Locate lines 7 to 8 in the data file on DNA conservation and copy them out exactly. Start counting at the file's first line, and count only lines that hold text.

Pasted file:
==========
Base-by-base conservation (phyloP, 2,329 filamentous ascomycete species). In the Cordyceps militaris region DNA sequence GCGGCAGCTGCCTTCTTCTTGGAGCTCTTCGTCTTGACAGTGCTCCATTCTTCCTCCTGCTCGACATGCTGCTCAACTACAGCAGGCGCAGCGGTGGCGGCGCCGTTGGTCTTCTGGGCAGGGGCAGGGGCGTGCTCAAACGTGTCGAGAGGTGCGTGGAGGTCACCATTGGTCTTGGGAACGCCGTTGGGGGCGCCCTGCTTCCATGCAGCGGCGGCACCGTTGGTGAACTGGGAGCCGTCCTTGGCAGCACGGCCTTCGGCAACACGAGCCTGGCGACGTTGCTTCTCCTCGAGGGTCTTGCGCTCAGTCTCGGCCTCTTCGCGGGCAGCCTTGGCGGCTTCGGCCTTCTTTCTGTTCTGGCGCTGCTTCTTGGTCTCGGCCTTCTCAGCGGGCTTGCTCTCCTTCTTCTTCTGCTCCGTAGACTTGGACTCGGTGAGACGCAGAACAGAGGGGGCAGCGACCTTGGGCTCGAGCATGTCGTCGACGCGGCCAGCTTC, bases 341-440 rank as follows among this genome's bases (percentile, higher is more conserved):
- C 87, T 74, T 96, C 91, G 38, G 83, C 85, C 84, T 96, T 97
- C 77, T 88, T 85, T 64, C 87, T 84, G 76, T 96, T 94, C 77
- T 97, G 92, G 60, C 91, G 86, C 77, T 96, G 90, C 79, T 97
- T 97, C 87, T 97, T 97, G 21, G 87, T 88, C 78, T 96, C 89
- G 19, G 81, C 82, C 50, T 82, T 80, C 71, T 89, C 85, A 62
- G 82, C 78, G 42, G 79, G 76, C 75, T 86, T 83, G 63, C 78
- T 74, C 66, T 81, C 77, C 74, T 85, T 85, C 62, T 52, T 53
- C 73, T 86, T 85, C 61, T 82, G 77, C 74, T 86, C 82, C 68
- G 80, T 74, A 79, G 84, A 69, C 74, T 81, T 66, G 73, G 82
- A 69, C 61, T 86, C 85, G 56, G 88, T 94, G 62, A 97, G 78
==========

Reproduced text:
- G 82, C 78, G 42, G 79, G 76, C 75, T 86, T 83, G 63, C 78
- T 74, C 66, T 81, C 77, C 74, T 85, T 85, C 62, T 52, T 53